1 Peter 3:8-9
Finally, be you all of one mind, having compassion one of another, love as brothers, be pitiful, be courteous:…
We have got into a strange way of thinking about that word "compassion." It seems to imply a sense of superiority in the person who experiences the emotion for which it stands. We talk about sympathising with people in misfortune; but how do we set about it? I ant afraid the usual way is to go to some one in distress and say something like this: "You poor thing; I am so sorry for you." And then, if it is a kind of distress that appeals to our superior power for help, we give a little alms, or we do some little act of kindness before we go away, and dismiss the subject from our thoughts. But if it is grief that excites our sympathy, we too often make matters worse by offering consolations in which we do not half believe, such as saying it is all for the best, or time will wear it out. It is easy enough to say that other people's misfortunes are all for the best. But is it always true? Should we like to be told so in a case of our own? Everything that happens is for the best in the wise counsels of our Father in heaven. But it is for us to turn it to the best account. The true sympathy is to enter into the feeling one's self, and share it with the one to whom it properly belongs. And if we believe in the structure of Christ's body, of which we call ourselves members, we must know that what belongs to one belongs to all — "And whether one member suffer, all the members suffer with it," etc. The sympathy suggested by St. Peter's word is a comprehensive feeling. It is not limited to any one kind of experience, such as grief or pain. It must diffuse itself throughout the whole capacity of loving hearts. Let it once but take possession of us all and see how all jangling discords will subside before its gentle touch. There will be no more room for envy, hatred, and malice, and all uncharitableness. Let us seek this precious stream of harmony at the fountainhead. Let the love of Christ constrain us to be of one heart and one soul. And now, as to the thoroughness of this sympathy, it must be a partaking of the results of every impression made upon each other. There is nothing truer than the common saying that habit is a sort of second nature, and we all know that we have it in our power to contract very much such habits as we wish. This fact is at the bottom of all our plans for bringing up our children, that is to say, if we try to bring them up after any sensible plan at all. Some of us are naturally more disposed to personal affection than others. And these take more kindly, as the saying is, to the exercise of a general sympathy with humanity at large. It is well for such persons if they do not rest satisfied with the emotion alone and pride themselves on being holier than their hard-hearted brethren. But the fact of being less disposed to feel for other people is no excuse for not trying to do it. We may cultivate it like any other habit, only far more effectually by the grace of God, till it almost seems natural to us to have compassion one of another. I remember urging this once upon a man, hard and unloving by nature, who had trouble in his family, and his answer struck me very forcibly. "I see," he said, "you want me to force sympathy in a hot bed." And that is just one of the ways in which it may be done, and as a tender plant it will repay the greatest care. But, perhaps, all this while, you have no very clear idea what I mean by sympathy. It seems to me that it is another way of expressing a very common idea — that of doing as you would be done by. It is the putting of one's self into the person of another — so far as it is possible or right to do so. That is to say, so far as it comes within our province as brethren, members of the same family of God — nay, more than that, of the same body of Christ — to care for each other's concerns. Think of it when your friends are cross and you are tempted to answer them back — think of it when they are tired and you would worry them into your activity, or when they are cheerful and eager for some enjoyment and you would depress them with your selfish cares. Think of it again when you are judging of other people's conduct under trials to which you have never been exposed, and when words of thoughtless censure or bitter scorn are welling to your lips.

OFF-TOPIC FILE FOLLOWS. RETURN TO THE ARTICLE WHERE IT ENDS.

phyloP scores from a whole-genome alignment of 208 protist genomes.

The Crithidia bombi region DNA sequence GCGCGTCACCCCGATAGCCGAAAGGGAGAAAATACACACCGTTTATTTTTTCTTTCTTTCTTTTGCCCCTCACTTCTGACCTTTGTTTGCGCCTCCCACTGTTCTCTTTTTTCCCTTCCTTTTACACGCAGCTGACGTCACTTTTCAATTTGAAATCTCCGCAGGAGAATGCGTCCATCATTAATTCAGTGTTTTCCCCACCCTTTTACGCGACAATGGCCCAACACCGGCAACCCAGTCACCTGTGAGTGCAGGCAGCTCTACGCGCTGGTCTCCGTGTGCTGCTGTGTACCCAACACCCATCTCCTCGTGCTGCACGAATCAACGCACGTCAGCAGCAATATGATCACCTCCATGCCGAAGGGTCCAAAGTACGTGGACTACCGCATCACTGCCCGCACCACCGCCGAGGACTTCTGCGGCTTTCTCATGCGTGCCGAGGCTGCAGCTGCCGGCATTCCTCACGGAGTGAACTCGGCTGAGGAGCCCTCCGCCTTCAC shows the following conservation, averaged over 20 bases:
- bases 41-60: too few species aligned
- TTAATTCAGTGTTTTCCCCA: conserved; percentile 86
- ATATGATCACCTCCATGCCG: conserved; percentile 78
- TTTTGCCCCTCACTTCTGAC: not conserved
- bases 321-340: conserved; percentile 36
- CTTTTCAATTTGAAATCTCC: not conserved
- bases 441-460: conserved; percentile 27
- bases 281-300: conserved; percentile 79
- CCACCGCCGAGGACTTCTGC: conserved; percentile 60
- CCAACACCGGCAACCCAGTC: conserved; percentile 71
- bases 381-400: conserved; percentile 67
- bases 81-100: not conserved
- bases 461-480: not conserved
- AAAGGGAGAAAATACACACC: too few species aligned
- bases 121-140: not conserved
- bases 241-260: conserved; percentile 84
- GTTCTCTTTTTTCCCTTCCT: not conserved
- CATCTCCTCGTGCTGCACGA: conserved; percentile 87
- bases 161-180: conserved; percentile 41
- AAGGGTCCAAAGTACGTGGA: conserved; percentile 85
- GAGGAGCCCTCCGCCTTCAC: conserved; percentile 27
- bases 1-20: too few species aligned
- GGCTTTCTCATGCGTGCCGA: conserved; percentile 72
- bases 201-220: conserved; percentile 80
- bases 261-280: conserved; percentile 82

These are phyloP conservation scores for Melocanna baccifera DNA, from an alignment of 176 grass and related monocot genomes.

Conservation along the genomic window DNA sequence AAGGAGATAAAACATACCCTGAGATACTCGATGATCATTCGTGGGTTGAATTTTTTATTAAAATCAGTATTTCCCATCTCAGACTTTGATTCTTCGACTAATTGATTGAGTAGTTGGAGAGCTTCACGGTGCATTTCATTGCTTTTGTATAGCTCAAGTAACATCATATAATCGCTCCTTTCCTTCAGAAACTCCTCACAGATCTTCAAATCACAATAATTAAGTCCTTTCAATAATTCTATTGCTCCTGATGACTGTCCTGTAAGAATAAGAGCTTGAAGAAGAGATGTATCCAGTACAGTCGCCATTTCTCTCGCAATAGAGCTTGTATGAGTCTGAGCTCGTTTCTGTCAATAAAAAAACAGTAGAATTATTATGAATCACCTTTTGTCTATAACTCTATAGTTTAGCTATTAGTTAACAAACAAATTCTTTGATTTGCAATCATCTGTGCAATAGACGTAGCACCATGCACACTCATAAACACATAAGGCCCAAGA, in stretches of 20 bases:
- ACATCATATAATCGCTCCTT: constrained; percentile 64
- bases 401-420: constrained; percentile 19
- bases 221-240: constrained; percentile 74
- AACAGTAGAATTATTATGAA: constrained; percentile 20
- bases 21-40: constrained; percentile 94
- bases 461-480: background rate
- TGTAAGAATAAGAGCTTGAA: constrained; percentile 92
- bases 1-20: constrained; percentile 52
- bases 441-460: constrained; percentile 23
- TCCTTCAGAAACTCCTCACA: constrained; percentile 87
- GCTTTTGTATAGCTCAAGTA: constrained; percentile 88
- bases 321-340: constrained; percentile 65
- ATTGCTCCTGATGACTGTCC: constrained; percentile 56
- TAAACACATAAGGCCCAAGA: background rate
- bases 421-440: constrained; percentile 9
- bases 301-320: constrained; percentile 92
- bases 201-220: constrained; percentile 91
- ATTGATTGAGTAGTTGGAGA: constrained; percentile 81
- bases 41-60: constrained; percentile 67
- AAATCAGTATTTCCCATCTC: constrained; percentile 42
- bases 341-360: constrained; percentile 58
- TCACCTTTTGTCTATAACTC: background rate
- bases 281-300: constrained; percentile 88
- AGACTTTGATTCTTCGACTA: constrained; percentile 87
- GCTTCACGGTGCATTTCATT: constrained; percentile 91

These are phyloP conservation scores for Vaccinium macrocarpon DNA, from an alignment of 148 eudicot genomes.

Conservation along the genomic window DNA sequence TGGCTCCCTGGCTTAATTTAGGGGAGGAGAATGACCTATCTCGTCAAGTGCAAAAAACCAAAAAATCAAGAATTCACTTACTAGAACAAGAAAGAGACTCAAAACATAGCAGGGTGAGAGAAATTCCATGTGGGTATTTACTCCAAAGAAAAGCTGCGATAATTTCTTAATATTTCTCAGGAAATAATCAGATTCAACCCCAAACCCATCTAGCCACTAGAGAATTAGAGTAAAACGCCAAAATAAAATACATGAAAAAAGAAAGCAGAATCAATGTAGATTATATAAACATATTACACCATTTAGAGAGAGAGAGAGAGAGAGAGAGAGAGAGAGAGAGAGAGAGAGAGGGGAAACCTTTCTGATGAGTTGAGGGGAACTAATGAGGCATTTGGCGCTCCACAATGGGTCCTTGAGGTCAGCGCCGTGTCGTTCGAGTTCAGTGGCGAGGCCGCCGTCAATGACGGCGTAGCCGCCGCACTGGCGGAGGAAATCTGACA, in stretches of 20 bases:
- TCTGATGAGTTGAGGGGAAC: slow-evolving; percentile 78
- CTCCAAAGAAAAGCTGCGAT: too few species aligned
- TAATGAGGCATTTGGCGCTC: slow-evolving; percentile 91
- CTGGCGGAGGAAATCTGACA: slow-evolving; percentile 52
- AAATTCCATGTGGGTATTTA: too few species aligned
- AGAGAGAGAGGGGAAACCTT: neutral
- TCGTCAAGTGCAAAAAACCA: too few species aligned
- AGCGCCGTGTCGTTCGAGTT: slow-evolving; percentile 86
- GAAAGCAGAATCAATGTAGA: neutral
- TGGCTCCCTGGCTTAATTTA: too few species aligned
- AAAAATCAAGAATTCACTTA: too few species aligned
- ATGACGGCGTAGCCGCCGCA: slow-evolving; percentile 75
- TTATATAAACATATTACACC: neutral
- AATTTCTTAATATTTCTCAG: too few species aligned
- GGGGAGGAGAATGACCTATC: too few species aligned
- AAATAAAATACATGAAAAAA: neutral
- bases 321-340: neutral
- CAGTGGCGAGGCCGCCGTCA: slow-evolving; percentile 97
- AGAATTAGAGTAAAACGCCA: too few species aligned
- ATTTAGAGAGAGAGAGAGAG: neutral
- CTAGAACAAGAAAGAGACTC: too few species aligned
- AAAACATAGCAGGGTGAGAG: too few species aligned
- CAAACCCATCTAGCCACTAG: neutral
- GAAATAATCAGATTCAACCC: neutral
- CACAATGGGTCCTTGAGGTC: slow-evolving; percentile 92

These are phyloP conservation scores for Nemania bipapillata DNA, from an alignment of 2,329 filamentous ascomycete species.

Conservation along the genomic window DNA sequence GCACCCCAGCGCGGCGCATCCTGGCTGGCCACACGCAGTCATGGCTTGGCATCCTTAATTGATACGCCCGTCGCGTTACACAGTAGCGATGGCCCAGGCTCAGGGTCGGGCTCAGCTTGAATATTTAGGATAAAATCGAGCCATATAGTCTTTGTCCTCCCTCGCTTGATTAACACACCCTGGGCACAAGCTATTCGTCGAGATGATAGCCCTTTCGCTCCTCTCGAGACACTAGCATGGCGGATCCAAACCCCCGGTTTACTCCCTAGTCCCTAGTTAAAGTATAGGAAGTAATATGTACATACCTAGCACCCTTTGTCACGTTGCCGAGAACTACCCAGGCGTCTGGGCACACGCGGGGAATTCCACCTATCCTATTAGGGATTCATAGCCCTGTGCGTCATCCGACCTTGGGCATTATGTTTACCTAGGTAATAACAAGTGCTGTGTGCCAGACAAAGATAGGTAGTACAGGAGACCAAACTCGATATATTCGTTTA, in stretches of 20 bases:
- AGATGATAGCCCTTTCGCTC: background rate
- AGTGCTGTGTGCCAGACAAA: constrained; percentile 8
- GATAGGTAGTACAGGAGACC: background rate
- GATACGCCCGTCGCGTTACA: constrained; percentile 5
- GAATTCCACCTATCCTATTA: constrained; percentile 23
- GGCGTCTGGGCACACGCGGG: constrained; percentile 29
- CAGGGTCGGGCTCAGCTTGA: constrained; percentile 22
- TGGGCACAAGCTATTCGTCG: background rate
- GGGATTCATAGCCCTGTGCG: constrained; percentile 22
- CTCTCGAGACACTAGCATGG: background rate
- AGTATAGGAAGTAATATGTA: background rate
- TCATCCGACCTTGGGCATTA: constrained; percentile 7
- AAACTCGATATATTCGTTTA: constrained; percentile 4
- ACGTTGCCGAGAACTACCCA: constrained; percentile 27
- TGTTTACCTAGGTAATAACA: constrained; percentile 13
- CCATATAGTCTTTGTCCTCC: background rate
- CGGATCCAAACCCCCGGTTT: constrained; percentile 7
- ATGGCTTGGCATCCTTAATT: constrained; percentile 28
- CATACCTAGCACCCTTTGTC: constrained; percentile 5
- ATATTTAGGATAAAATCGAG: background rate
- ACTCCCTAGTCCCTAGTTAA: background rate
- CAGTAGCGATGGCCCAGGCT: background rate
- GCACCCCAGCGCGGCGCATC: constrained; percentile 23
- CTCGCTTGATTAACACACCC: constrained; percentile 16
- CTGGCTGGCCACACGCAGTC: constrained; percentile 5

(H. C. Atwool, M. D.)
Parallel VersesKJV: Finally, be ye all of one mind, having compassion one of another, love as brethren, be pitiful, be courteous: